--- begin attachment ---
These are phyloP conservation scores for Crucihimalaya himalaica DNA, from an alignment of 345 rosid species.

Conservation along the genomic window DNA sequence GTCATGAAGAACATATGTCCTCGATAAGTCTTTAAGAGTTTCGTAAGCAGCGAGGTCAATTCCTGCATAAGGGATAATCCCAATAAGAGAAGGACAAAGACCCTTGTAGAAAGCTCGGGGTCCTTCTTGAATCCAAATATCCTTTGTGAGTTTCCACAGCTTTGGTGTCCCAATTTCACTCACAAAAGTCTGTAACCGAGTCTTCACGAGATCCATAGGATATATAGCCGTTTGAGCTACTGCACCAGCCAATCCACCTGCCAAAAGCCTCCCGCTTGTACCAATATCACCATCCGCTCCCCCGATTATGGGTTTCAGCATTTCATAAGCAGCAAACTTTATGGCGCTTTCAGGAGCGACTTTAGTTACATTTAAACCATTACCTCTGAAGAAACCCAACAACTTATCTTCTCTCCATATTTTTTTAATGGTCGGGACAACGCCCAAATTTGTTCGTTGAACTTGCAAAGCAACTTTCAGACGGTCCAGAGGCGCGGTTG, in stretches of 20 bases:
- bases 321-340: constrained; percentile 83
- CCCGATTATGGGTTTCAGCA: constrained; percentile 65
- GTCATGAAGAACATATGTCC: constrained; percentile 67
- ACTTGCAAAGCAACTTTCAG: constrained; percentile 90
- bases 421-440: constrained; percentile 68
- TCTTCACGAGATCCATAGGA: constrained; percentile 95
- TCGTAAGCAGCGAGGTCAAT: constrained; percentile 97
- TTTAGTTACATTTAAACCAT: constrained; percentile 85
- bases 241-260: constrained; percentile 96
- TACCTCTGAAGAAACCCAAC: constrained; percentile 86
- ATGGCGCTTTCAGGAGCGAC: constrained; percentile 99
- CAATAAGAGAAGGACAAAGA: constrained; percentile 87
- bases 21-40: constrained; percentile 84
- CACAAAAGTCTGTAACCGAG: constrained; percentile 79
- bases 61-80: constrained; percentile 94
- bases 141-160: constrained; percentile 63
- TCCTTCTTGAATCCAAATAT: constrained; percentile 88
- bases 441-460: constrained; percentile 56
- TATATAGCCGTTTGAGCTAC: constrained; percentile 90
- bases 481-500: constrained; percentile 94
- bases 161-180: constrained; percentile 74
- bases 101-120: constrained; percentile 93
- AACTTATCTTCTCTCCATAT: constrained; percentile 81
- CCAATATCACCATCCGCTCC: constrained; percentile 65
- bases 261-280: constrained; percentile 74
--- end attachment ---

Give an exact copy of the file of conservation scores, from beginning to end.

These are phyloP conservation scores for Crucihimalaya himalaica DNA, from an alignment of 345 rosid species.

Conservation along the genomic window DNA sequence GTCATGAAGAACATATGTCCTCGATAAGTCTTTAAGAGTTTCGTAAGCAGCGAGGTCAATTCCTGCATAAGGGATAATCCCAATAAGAGAAGGACAAAGACCCTTGTAGAAAGCTCGGGGTCCTTCTTGAATCCAAATATCCTTTGTGAGTTTCCACAGCTTTGGTGTCCCAATTTCACTCACAAAAGTCTGTAACCGAGTCTTCACGAGATCCATAGGATATATAGCCGTTTGAGCTACTGCACCAGCCAATCCACCTGCCAAAAGCCTCCCGCTTGTACCAATATCACCATCCGCTCCCCCGATTATGGGTTTCAGCATTTCATAAGCAGCAAACTTTATGGCGCTTTCAGGAGCGACTTTAGTTACATTTAAACCATTACCTCTGAAGAAACCCAACAACTTATCTTCTCTCCATATTTTTTTAATGGTCGGGACAACGCCCAAATTTGTTCGTTGAACTTGCAAAGCAACTTTCAGACGGTCCAGAGGCGCGGTTG, in stretches of 20 bases:
- bases 321-340: constrained; percentile 83
- CCCGATTATGGGTTTCAGCA: constrained; percentile 65
- GTCATGAAGAACATATGTCC: constrained; percentile 67
- ACTTGCAAAGCAACTTTCAG: constrained; percentile 90
- bases 421-440: constrained; percentile 68
- TCTTCACGAGATCCATAGGA: constrained; percentile 95
- TCGTAAGCAGCGAGGTCAAT: constrained; percentile 97
- TTTAGTTACATTTAAACCAT: constrained; percentile 85
- bases 241-260: constrained; percentile 96
- TACCTCTGAAGAAACCCAAC: constrained; percentile 86
- ATGGCGCTTTCAGGAGCGAC: constrained; percentile 99
- CAATAAGAGAAGGACAAAGA: constrained; percentile 87
- bases 21-40: constrained; percentile 84
- CACAAAAGTCTGTAACCGAG: constrained; percentile 79
- bases 61-80: constrained; percentile 94
- bases 141-160: constrained; percentile 63
- TCCTTCTTGAATCCAAATAT: constrained; percentile 88
- bases 441-460: constrained; percentile 56
- TATATAGCCGTTTGAGCTAC: constrained; percentile 90
- bases 481-500: constrained; percentile 94
- bases 161-180: constrained; percentile 74
- bases 101-120: constrained; percentile 93
- AACTTATCTTCTCTCCATAT: constrained; percentile 81
- CCAATATCACCATCCGCTCC: constrained; percentile 65
- bases 261-280: constrained; percentile 74